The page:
A strong bond of brotherhood links generations of military veterans together in a chain that remains unbroken in Canadian history.
Capt. Sahib Bajwa and Warrant Officer Nathan Verhoog of the 2nd Battalion Princess Patricia’s Canadian Light Infantry know this bond well and are glad to see a return to in-person ceremonies honouring the nation’s military history on Remembrance Day.
Bajwa was born and raised in Chilliwack, B.C., where there is little to no military presence.
His experience growing up in Chilliwack helps him appreciate how Brandonites can be more plugged into military history and culture, given the city’s close proximity to CFB Shilo.
“I think that people in this community and nearby that support Shilo definitely take more of an interest in what’s going on and definitely have a better understanding of the military in general,” he said.
Bajwa was inspired to join the military through the mentors he grew up with.
“I worked alongside a lot of veterans and when I volunteered while going through school, a lot of them were veterans as well,” Bajwa said. “I was mentored along the way and taught skills that have served me throughout my entire life so far. I’m super thankful for them.”
He first joined the military in 2018, and his experience with the 2nd Battalion Princess Patricia’s Canadian Light Infantry has encompassed “everything he joined up to do.”
He has enjoyed serving his country and training. Although it has been hard work, he’s grateful for the mentorship he has received from experienced soldiers and senior officers along the way.
Bajwa was first paired as a team with Verhoog when he arrived in Shilo and the two were deployed domestically to help Canadians, he said. They were sent to northern Manitoba to aid in Operation Laser, helping with the COVID-19 pandemic response.
“It was a very unique experience,” Bajwa said. “But whatever it is that the Canadian government needs, we are always on standby for them.”
In his time as a platoon commander and platoon warrant, his mission has remained constant — helping Canadians during the pandemic.
The majority of the population understands how demanding the job is, he said, especially those who give up time with their families to serve for weeks, months and years at a time.
“When the time comes, it’s 24 hours a day and you’re away from home,” Verhoog said. He added that during 2020, he was away from his family for seven months.
The time away from home has a big impact on one’s life, he said, and it can be challenging for those who have not been in the military to understand the sacrifices being made.
“I operate like I have two families, and in one way or another I’m never really away from home,” Verhoog said. “When it’s time to go on exercise or deploy, I’m surrounded by guys I work with every day and we have shared experience. You can find solace in that.”
Verhoog joined the military in 2000. The military has been constantly evolving over the past 20 years, and he has seen many changes in that time.
He first joined the armed forces because he wanted to attend the Royal Military College in Kingston, Ont. He joined the infantry to get work experience before applying — by the time he finished his training, he found that he loved being in the infantry.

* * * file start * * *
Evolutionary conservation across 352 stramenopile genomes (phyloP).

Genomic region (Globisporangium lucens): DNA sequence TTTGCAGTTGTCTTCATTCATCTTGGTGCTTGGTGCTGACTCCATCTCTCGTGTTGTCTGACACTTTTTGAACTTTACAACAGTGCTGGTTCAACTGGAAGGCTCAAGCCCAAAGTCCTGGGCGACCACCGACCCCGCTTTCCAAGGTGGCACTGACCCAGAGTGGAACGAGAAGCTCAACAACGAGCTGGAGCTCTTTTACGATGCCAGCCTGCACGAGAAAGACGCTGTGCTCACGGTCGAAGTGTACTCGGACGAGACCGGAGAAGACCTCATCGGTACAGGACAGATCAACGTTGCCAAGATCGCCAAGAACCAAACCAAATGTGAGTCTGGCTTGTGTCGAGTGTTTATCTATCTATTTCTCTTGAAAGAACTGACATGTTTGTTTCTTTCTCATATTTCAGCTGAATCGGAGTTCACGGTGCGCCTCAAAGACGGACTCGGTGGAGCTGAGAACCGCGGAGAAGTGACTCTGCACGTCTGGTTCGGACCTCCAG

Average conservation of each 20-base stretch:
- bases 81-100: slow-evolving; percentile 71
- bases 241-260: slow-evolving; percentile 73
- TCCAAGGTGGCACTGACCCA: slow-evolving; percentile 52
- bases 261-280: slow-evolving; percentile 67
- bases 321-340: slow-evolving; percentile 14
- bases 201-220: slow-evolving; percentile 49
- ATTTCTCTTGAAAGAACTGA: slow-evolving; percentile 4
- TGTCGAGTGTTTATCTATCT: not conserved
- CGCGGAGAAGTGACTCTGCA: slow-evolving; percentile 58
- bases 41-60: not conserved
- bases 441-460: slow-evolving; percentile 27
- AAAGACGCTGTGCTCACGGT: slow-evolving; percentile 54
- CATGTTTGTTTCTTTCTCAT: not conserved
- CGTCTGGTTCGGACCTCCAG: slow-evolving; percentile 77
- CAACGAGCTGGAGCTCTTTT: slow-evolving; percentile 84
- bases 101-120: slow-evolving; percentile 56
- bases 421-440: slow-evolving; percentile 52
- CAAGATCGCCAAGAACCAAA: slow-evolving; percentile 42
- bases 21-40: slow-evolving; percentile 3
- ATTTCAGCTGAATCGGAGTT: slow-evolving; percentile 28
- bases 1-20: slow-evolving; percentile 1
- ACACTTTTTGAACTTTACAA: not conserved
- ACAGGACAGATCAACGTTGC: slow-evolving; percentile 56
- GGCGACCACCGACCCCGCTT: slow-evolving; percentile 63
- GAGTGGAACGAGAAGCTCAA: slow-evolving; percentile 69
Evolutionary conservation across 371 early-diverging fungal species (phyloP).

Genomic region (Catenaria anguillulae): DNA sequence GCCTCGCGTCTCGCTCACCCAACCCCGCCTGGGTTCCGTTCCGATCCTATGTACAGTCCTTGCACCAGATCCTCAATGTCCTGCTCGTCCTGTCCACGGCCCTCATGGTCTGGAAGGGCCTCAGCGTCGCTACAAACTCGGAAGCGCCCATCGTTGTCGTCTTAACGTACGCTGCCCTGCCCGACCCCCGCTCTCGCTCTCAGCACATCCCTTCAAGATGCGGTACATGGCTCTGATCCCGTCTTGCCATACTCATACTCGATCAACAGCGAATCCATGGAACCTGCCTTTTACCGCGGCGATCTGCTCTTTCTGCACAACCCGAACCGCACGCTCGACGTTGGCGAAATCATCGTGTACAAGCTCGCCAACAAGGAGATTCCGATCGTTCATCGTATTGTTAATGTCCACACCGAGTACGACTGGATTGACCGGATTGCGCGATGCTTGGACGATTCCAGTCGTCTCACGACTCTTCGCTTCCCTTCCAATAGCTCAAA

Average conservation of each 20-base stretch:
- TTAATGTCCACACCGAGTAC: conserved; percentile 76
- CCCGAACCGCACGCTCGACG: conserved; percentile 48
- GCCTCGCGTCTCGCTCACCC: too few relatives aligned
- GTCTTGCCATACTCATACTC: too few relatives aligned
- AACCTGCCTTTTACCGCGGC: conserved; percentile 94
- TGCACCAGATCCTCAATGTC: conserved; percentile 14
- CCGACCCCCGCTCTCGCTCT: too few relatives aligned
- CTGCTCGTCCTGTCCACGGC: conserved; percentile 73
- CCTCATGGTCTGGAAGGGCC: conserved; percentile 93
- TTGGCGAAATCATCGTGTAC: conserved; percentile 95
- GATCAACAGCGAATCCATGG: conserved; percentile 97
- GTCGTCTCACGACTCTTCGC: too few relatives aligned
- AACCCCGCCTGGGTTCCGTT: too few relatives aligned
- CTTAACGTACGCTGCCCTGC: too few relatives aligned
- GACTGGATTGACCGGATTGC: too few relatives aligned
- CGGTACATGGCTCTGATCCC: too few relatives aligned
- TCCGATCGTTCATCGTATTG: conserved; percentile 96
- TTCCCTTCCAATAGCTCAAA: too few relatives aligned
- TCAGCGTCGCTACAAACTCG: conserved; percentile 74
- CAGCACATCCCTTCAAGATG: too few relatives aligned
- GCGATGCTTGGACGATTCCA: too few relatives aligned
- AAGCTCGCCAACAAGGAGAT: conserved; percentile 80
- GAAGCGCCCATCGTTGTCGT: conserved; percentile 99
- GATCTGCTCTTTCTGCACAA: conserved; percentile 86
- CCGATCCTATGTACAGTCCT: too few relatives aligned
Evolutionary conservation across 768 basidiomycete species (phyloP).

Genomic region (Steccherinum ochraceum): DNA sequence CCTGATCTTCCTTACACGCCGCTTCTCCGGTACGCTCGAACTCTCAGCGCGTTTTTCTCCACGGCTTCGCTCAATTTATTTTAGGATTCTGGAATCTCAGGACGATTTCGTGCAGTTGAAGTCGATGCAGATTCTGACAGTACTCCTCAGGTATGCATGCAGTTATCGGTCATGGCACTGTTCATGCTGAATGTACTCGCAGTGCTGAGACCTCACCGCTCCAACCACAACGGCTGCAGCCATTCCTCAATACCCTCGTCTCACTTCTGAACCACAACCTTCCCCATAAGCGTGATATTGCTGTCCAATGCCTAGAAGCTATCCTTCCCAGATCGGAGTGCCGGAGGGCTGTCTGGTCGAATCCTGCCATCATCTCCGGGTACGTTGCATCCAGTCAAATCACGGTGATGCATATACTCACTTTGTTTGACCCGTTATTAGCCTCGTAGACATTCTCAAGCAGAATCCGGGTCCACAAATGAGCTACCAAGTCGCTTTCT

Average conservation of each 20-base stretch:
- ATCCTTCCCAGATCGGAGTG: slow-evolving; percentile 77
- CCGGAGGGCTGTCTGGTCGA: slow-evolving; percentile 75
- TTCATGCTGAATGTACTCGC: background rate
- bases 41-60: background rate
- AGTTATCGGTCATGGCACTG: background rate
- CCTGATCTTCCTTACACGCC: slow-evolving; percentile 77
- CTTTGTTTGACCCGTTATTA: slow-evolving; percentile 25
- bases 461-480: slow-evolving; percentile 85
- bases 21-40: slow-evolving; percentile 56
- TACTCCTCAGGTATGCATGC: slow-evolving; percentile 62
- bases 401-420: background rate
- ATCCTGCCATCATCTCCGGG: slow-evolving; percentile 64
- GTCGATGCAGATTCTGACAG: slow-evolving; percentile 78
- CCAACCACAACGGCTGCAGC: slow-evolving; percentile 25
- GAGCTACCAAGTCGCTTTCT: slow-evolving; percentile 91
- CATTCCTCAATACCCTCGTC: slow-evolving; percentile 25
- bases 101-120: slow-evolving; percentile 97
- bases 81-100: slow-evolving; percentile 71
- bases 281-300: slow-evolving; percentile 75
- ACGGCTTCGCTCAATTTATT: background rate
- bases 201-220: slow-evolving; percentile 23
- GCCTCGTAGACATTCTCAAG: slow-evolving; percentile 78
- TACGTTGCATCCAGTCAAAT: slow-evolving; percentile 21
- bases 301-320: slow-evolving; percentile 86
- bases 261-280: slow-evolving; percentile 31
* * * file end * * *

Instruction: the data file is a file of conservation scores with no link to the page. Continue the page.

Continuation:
“Ultimately, it comes down to the people that I worked with. It was wet, or it was cold, or you were too hungry or thirsty, but at the end of the day you’ve got this group of guys, all of whom are trying to make the best of it,” Verhoog said. “That sense of brotherhood, that sense of camaraderie that came out of training really appealed to me. I found I liked being wet, cold and miserable a lot more than I thought I would.”
Verhoog has been deployed both nationally and internationally — he was on hand for the 2003 Kelowna fires, has been deployed three times to Afghanistan, responded to floods in Manitoba in 2011, went to the Olympics in 2010, participated in the COVID-19 response in 2020 and aided in the fires that took place this summer.
It took time to adapt operations effectively during the pandemic, he said, but the organization quickly responded and ensured it could support Canadians.
“It was an unusual direction, but we just got on with doing the job,” Verhoog said.
Bajwa said they are glad to see Remembrance Day ceremonies will take place in person this year to commemorate veterans’ sacrifices.
“It’s nice to return to an environment where we can gather, even if under COVID precautions, to honour our fallen,” Bajwa said.
While the community was unable to gather in 2020, they still took time to honour their fallen comrades, Verhoog said. It was a different experience because they were doing it in solitude, he added, but the actual act of remembrance was unchanged.
Veterans built the foundation of the regiments and battalions into what is seen today, he said, and their legacy looms large in the military.
Bajwa encouraged people to wear a poppy and attend ceremonies in person if possible to commemorate Remembrance Day.
It remains essential to take a moment of silence to reflect on the past sacrifices of veterans.
“It’s the gathering, the camaraderie that usually takes place afterwards that changes,” Verhoog said.
“I’m looking forward to sitting down with some vets and sharing some stories.”
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Chelsea Kemp, Local Journalism Initiative Reporter, Brandon Sun